A Very Good Reason for Christians to Love Their Enemies

David Norczyk
4 min readFeb 3, 2021

Man is at enmity with God (Rom 5:10). The natural man hates God (Rom 1:30; 1 Cor 2:14), and he tries to suppress the truth about God (Rom 1:18) because God exposes man for being evil (Gen 6:5; Jn 3:19; Eph 5:11). Not only did God do this by giving man the Law of God, but then He sent His only begotten Son (Jn 3:16), the Law keeper without sin (Heb 4:15; 7:26). Men hated Jesus (Jn 7:7) and those who followed Him (Jn 15:18–19).

Jesus’ followers are called, “Christians (Acts 11:26).” Christians are born in the flesh as sons of Adam, sons of disobedience (Eph 2:2). Lost in a world of sin, it is the prerogative of the Holy Spirit to find Christ’s wayward sheep. Intermingled with reprobate unbelievers, the Spirit fills a preacher of the Gospel and directs his beautiful feet to the place of God’s choosing. The man of God has the ministry tasks of prayer and proclaiming Jesus Christ (Acts 6:4; Col 1:28), as Savior and Lord of all (Acts 10:36).

As ambassadors for Christ, believers endeavor to reconcile men to God (2 Cor 5:18–20). They plead and persuade the enemies of God, everywhere, to repent of their sins and turn to Christ in faith (Acts 17:30). The result of their labors is mixed. The field is ripe for harvest (Jn 4:35), but there are both weeds and wheat. God planted the wheat, but the enemy has sowed the tares (Mt 13:25–26).

In God’s predetermined plan (Acts 2:23), the weeds would grow up with the wheat and only when the final day of the harvest arrives does the separation occur (Mt 13:27). The wheat will be gathered and saved, while the tares will be gathered and burned (Mt 13:40).

The Lord knows those who are His (2 Tim 2:19). Some people belong to Christ (1 Cor 3:23), and some people do not belong to Him (Jn 10:26). Those who belong to Christ were bought for a price (1 Cor 6:20; 7:23). They were purchased with the precious blood of Christ (1 Pet 1:19), in His subsitutionary death on the cross (Lev 16; 1 Pet 2:24), where He demonstrated His love for His bride (Rom 5:8; Eph 5:25), His church (Mt 16:18), the Israel of God (Is 49:6; Gal 6:16).

While we were still enemies, Christ loved us and gave Himself for us, in laying down His life (Jn 10:11, 15). Having died in union with Christ (Rom 6:1–11), Christians are raised to new life in Him. From death to life, the believer now joins in the sufferings of Christ and lays down his life for the sake of others (1 Jn 3:16–17). Jesus taught His disciples to love their enemies, praying for them and doing good to them (Mt 5:43–44; Lk 6:27, 35).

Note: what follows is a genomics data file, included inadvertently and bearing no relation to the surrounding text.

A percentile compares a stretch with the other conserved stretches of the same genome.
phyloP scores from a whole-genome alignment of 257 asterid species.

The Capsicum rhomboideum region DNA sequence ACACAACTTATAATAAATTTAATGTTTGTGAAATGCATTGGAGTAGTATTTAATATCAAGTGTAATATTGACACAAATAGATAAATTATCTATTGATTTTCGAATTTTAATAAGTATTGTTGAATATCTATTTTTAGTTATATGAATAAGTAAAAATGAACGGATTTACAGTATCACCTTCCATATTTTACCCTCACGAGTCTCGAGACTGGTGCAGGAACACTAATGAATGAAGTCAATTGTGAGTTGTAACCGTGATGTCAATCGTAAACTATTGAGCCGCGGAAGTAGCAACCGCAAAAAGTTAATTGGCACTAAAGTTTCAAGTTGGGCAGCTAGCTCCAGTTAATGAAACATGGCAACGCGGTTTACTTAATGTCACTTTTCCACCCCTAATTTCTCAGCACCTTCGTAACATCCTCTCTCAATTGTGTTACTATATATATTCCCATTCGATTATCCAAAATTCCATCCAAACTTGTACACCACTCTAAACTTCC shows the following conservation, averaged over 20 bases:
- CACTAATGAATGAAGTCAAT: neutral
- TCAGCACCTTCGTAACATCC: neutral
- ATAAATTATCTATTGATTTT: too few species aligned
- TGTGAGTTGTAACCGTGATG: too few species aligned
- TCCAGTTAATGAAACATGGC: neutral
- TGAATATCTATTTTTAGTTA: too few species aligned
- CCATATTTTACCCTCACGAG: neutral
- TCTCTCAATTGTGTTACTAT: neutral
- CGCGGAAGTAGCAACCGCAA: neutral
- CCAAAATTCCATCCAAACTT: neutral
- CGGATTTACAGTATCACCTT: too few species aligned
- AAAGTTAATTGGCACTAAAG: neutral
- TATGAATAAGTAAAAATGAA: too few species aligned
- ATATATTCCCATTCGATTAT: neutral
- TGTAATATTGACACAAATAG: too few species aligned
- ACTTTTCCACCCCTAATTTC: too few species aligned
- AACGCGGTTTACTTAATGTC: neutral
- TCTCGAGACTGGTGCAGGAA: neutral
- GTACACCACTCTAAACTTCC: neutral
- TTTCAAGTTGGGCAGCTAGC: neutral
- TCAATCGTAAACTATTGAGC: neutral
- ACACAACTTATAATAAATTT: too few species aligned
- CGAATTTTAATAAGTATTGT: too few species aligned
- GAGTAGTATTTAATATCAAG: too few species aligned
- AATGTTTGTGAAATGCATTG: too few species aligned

The Christian sacrifice, for the benefit of others who are enemies of God, is for them to experience the same kindness the believer received while still an enemy (Rom 2:4; 11:22). The goodness and kindness of God has a powerful effect. But who will believe our report that God is good and compassionate toward those who are suffering in this sinful world?

The Christian is not omniscient. He does not know who is elect and redeemed, but he knows the ministry entrusted to him as a stewardship. He tells others of his wonderful Savior. Some believe and others do not. The Christian suffers for the sake of the elect (2 Tim 2:10), that is, until Christ is formed in those who hear and believe. Like the Apostle Paul, they grieve the evil they inflicted on Christ’s church before conversion, but they now serve with gladness, in response to God’s mercy and grace.

Christians venture into enemy territory when they go out into all the world (Mt 28:19–20; Acts 1:8). The mission is to reconcile lost sinners to King Jesus (Rom 5:11; 2 Cor 5:18–20). His excellencies are made known to others. What Christ did for us, while we were enemies, is the motive for us to demonstrate love for our neighbors, many of whom are still enemies of God.

By loving our enemies, in the manner of Christ, we serve God as did Jesus. By preaching Jesus Christ to His enemies, we speak the truth in love (Eph 4:15), so that they might come to have peace with God. We pursue peace with all men that they might know the love of God in Christ Jesus (Ps 34:14; Rom 14:19; Heb 12:14). Peace with God positions the Christian as a blessed peacemaker for others to have the same peace that passes all understanding (Mt 5:9; Phil 4:7).

The result of our attempt at loving our enemies, the enemies of God and Christ, may result in the likeness of burning coals to be upon their head (Rom 12:20), but that is only their seared conscience reaping havoc for those who despise the love and truth of God shown to them (1 Tim 4:1–3; Heb 6:4–6).

The cost in loving others as Christ loved them can be high (Mt 5:10–12; Heb 10:32–36); but our God supplies all we need for a life of ministry in this world, for every good work prepared for us beforehand (2 Cor 9:8, 11; Eph 2:10).

Our eternal investments, to be made with the resources God has entrusted to us, are never made in vain (Mt 10:42; Mk 9:41; Lk 16:9). It only matters that we use what has been our blessing, to bless others, knowing that it is more blessed to give than to receive (Acts 20:35).

Have you been spent while in service to Jesus? He is able to make grace abound to you again and again. Give and it shall be given unto you, and that may be the joy of welcoming an enemy into the church of Christ, the true friend of sinners.

David Norczyk

Coeur d’Alene, Idaho

February 3, 2021



David Norczyk

Some random theologian out West somewhere, Christian writer, preacher